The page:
G. J. Mendel: inquisitive, talented and ambitious

Welcome to the second part of our series Mendel, the Man, presenting a personal portrait of the “father of genetics”. Enjoy the podcast with the title G. J. Mendel: inquisitive, talented and ambitious.

16 May 2022 Jiřina Relichová

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To look inside a person, it is important to know what his childhood was like, and from what we know, it is clear he showed curiosity, talent and ambition. Although Mendel came from a poor family (his parents had a small farmstead), he had a strong desire for education from childhood. He was very interested in nature, wanted to learn new things and was eager to study.

After graduating from elementary school, therefore, where his teachers had pointed out his talent, he urged and begged his parents to let him continue his studies. Johann probably inherited his mental abilities from his mother, whose brother, Anton Swirtlich, was the first primary school teacher in his native Hynčice. His intelligent parents, who cared about the wellbeing and happiness of their child, could not bear the constant begging for long and finally agreed that the 11-year-old Johann could go “on exam” to the 3rd grade of the Piarist School in Lipník. He soon became the star pupil in his class and, with his great diligence, opened the way to a further six-year study at the grammar school in Opava. He later wrote about his desire for further education in his biography (written in the third person, as was customary at the time) “After graduating from high school in 1840, his first concern was to secure the necessary resources to continue his studies”.

Gregor then began a two-year course of study at the University of Arts in Olomouc. At the age of 21, the desire for further education could only be fulfilled in one way - it must be financially secured. As he himself writes in his biography, this financial security was provided through his choice to enter the monastery, which his mother also wished for. He was partly lucky in that, just at the end of his studies in Olomouc, the abbot of the Augustinian monastery in Old Brno, Cyril Napp, turned to his well-known physics professor Franz at the University of Olomouc to ask if he could recommend a suitable adept to the monastery as people were needed. This person, in addition to their priestly duties, would also be engaged in teaching. Professor Franz wrote To date, two candidates have applied to me, but I can only recommend one. His name is Johann Mendel… he almost always had excellent grades in both years of philosophy and has a very solid character. In my subject, I can almost call him the best of them all”. Even so, it was not easy to get into the monastery. There were a total of 14 candidates and they only took four. Mendel also succeeded in this test, in which he had to provide a trial sermon in front of all the monks.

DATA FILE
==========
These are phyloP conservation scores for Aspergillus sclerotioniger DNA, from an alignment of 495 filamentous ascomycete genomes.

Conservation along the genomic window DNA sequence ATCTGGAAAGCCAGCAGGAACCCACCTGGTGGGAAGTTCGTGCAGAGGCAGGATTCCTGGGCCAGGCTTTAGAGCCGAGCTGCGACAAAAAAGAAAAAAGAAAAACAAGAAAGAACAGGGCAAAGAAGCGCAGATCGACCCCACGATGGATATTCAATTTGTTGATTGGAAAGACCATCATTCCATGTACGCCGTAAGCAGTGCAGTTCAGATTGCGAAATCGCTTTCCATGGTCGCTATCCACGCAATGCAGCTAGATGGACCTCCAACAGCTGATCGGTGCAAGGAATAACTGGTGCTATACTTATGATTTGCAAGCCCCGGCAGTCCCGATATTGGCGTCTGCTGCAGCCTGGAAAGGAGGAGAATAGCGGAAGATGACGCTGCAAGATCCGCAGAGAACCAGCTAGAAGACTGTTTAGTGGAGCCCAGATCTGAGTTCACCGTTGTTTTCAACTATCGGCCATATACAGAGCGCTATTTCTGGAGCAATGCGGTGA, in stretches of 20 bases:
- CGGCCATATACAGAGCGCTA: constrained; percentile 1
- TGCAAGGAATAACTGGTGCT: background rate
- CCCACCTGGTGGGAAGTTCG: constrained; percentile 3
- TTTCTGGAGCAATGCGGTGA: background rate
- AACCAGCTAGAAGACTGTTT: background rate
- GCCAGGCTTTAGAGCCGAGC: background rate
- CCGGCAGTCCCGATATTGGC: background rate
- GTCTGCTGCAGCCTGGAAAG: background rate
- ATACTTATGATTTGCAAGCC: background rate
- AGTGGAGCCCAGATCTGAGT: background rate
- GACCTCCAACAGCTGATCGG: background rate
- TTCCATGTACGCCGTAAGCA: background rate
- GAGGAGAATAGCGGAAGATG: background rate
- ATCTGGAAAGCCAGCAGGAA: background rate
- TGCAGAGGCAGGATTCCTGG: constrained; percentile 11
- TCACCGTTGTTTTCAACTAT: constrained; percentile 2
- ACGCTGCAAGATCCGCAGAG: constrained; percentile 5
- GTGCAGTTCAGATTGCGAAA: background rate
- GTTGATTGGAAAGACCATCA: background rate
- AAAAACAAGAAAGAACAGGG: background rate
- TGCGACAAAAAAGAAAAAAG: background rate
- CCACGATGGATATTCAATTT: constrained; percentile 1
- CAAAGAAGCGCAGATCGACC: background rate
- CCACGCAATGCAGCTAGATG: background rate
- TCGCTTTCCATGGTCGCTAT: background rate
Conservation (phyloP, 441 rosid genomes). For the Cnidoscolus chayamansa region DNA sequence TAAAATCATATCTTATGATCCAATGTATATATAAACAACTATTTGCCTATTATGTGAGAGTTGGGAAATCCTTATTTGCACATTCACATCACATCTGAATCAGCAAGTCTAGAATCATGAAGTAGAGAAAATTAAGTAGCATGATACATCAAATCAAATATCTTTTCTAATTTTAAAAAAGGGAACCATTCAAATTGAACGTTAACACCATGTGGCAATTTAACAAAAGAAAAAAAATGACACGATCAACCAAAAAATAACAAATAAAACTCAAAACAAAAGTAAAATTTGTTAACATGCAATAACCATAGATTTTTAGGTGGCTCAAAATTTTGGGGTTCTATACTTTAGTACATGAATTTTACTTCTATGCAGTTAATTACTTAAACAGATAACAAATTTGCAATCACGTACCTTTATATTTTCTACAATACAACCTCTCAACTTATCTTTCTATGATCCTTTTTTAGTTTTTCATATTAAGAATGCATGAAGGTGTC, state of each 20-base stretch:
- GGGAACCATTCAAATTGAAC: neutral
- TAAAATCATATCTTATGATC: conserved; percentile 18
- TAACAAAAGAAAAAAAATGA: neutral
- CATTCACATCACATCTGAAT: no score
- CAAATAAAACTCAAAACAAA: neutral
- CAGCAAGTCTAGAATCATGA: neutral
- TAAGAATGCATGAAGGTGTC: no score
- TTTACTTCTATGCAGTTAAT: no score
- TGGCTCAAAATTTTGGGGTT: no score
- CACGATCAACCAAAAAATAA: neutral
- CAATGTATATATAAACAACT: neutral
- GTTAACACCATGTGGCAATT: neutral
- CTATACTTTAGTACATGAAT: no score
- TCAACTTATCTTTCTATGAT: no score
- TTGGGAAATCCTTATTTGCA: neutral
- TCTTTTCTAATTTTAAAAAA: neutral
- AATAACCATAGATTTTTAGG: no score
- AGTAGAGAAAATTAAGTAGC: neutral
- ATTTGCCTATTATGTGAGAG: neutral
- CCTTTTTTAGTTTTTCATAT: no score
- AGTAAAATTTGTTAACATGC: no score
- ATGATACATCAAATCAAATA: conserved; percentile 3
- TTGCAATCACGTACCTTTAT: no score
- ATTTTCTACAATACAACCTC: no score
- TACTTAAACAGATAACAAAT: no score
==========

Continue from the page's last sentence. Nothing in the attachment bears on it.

The monastery environment and the generosity and helpfulness of the abbot enabled him to fulfil his desire for education. At that time, the teacher and the priest (often in one person) were respected scholars. Mendel’s ideal was to have a career as a Professor. His ambition to become a teacher was also indirectly expressed in a petition from 1848 addressed to the Constituent Assembly of the Reich and signed by six Augustinians, where at the end of the petition they “allow themselves to be signed… the religious priests of the Augustinian monastery… make a sincere request…. to be allowed, according to the extent of their abilities and merits they have gained so far, to devote all their mental strength to a fully public teaching office. The petition is written in Mendel's handwriting, and added to the signature he wrote cooperator and teacher candidate”.

Mendel writes about his dream career as a teacher in his biography, After completing his theological studies in 1848, he was respectfully signed by the Grand Duke Prelate to obtain permission to prepare for his ‘philosophical rigorosis’ exam. When he intended to take the exams the following year, he was invited to take the place of a substitute at the grammar school in Znojmo and gladly complied with this call. From the beginning of his substitute work, he did his best to present the subjects entrusted to the pupils in an easy-to-understand way and hopes that he did not act without success, as he had ample opportunity to draw on private teaching, to which he owed his bread for four years, his experience of the pupils' possible performances, and of the various degrees of youthful receptivity.

The undersigned is convinced that he has hereby submitted a brief summary of his curriculum vitae. His miserable youth taught him to know the serious aspects of life prematurely, it also taught him to work. Although he reaped the benefits of economic security, he did not cease to want to make a living on his own. He would respectfully consider if he could meet the requirements of the famous examination commission and achieve the fulfilment of his desire. Surely he would not regret any effort or sacrifice to get his duties as thorough as possible”.

Although Mendel twice failed to pass the teacher’s exams, he did teach in the end; from the age of 32, he taught physics and natural sciences at the Brno high school. The headmaster of the school assessed his teaching abilities positively, stating that his presentations were clear, logical and fully suitable for the understanding of his young students.


Translation: Kevin F. Roche
Editor: Zuzana Jayasundera

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